Mr. Freitas has won support from a number of Republican state legislators, outside free-market-oriented groups including Americans for Prosperity, and Sen. Rand Paul of Kentucky, who joined him at a rally over the weekend in Loudoun County.
“I think he’s a great candidate — perfect example of someone who’s outspoken on liberty issue[s], Second Amendment,” Mr. Paul told The Washington Times.
Mr. Jackson has also been trying to carve out support among Mr. Trump’s base. He said the president isn’t getting enough backing from congressional Republicans and that he is the person to change that.
“I think we need to stand firmly behind him. That doesn’t mean every comment he makes or every remark he makes is going to have my support, but his policies will have my support completely and totally because everything I’ve seen so far is good for the country,” he said.
Mr. Jackson, a former foster child and Vietnam veteran who attended Harvard Law School and Harvard Divinity School, could have an opening among the evangelical base in the Republican Party and has won endorsements from former Arkansas Gov. Mike Huckabee and from Rafael Cruz, the father of Sen. Ted Cruz of Texas.
“You’ve got literally a million voters out there, probably more, minority voters who share conservative values but often don’t vote for Republicans because the Democrat Party has lied and deceived and manipulated people into thinking that Republicans hate them, Republicans are racist, Republicans don’t care about the poor and so forth,” he said.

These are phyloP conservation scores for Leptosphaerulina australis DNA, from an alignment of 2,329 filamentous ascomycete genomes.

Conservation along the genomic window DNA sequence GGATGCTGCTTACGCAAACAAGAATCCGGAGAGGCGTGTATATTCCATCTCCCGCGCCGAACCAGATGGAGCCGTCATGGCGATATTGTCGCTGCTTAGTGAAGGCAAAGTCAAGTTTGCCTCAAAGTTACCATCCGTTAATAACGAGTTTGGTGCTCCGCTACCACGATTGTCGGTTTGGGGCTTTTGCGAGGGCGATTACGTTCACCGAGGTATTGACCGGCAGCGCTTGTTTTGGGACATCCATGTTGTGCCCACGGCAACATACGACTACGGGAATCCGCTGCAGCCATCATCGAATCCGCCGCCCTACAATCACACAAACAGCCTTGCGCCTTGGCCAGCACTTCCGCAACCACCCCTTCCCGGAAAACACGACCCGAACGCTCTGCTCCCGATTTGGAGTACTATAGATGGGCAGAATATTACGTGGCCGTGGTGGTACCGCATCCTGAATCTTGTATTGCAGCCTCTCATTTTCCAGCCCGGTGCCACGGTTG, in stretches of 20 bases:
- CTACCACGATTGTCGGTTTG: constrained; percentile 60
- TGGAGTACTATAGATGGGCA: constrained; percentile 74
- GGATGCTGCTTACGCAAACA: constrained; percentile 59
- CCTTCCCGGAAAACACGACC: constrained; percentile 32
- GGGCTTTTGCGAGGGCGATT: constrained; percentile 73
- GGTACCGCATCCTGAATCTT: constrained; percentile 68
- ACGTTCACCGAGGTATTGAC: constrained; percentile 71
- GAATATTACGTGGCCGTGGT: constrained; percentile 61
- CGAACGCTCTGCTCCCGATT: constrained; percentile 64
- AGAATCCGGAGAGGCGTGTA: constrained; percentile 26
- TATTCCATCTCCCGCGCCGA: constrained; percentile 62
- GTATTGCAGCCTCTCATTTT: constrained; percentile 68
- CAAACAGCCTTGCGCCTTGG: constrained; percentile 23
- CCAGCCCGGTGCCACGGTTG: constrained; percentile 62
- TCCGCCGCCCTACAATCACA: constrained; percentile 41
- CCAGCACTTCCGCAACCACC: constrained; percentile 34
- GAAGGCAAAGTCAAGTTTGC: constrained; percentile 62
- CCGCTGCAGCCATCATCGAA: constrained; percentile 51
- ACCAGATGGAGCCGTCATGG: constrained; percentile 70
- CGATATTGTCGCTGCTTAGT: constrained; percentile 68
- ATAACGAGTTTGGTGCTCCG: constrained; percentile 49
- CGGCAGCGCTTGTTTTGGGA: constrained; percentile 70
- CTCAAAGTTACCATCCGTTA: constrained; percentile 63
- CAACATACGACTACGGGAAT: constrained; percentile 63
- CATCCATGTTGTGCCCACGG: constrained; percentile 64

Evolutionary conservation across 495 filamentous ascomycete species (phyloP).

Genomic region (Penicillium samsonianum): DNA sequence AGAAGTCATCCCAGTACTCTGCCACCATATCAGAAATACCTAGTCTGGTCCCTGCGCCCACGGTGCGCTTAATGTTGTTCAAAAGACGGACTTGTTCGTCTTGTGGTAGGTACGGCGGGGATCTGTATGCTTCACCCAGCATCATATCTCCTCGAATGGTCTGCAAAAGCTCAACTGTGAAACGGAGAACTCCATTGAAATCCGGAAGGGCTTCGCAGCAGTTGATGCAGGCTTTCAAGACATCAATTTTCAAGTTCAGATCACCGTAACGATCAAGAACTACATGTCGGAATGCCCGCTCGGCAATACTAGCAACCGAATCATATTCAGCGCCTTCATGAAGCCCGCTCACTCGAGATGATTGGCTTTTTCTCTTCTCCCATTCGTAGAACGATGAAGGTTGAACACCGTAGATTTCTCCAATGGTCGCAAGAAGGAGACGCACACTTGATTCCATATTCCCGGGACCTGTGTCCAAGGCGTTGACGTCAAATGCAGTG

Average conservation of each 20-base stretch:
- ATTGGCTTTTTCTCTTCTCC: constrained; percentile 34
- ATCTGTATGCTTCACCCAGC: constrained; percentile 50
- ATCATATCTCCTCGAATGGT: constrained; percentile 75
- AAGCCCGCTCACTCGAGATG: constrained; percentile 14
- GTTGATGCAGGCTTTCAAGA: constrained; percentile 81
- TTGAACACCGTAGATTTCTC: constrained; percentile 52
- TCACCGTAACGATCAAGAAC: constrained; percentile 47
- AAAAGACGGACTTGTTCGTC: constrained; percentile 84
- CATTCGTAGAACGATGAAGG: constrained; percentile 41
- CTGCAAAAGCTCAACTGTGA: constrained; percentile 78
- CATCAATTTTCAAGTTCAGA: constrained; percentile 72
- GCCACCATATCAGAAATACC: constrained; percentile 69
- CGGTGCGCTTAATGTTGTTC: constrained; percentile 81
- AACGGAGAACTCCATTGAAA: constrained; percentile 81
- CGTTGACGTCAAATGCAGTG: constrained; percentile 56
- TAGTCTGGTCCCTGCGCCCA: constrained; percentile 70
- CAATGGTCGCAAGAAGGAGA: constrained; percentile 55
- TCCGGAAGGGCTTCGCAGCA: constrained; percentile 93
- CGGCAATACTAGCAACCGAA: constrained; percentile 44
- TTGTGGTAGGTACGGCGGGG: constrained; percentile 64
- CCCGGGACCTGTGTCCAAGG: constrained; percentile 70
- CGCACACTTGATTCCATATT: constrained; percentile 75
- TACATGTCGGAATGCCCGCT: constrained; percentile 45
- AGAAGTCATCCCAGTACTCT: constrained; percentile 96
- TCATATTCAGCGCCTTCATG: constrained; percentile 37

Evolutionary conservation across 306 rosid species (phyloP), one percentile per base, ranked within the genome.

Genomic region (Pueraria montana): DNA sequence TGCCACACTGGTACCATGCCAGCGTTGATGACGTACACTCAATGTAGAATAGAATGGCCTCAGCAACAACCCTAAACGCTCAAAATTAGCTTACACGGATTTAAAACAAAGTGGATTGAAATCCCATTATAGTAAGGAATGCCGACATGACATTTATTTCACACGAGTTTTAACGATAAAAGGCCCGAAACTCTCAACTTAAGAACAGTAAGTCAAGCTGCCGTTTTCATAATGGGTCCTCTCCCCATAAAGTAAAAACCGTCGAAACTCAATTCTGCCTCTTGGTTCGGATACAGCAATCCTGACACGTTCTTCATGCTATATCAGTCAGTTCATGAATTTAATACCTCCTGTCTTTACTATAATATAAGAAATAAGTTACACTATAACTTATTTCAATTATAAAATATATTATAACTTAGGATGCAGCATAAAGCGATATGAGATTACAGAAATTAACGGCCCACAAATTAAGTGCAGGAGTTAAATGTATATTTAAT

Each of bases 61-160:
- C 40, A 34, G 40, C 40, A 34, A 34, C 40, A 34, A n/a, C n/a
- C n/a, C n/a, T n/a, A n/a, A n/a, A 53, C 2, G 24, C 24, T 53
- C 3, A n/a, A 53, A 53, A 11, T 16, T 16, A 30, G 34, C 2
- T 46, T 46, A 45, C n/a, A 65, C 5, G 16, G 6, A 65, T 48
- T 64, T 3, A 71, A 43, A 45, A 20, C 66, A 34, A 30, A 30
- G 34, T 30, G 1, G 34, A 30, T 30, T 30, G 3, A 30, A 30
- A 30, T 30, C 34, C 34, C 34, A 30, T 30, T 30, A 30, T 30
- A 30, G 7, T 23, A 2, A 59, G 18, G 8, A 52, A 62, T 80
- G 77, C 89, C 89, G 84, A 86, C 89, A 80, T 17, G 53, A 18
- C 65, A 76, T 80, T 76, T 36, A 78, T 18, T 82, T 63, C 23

Still, Mr. Stewart’s bomb-throwing style, his unequivocal support for Mr. Trump and his carryover name ID from last year’s gubernatorial run have him well-positioned ahead of the primary — though the would-be contest against Mr. Kaine could be another story, analysts and party strategists said.
“That’s the rub for the Republicans: What it takes to appeal to the Republican voters in the primary may actually hurt the candidate in the general election in November,” said Mark Rozell, a professor of public policy at George Mason University.
Republicans will also have to overcome a rabid anti-Trump fervor in the Democratic base — which helped propel Ralph Northam over Mr. Gillespie in the governor’s race last year and a number of Democrats in statehouse races — if they want to pick up their first win in a major statewide race since 2009.
“This is no longer a purple state,” said Republican Party strategist Ford O’Connell. “[Mr. Kaine’s] definitely sitting in the catbird seat.”
After his run for governor last year, Mr. Stewart has continued to emphasize protecting Virginia’s Confederate and historical monuments as a key part of his message but has been accused of courting white supremacist figures in the process.
Last week, a video from early 2017 surfaced in which Mr. Stewart appeared with Paul Nehlen, a past Republican primary challenger to Speaker Paul D. Ryan, and called Mr. Nehlen “one of my personal heroes.”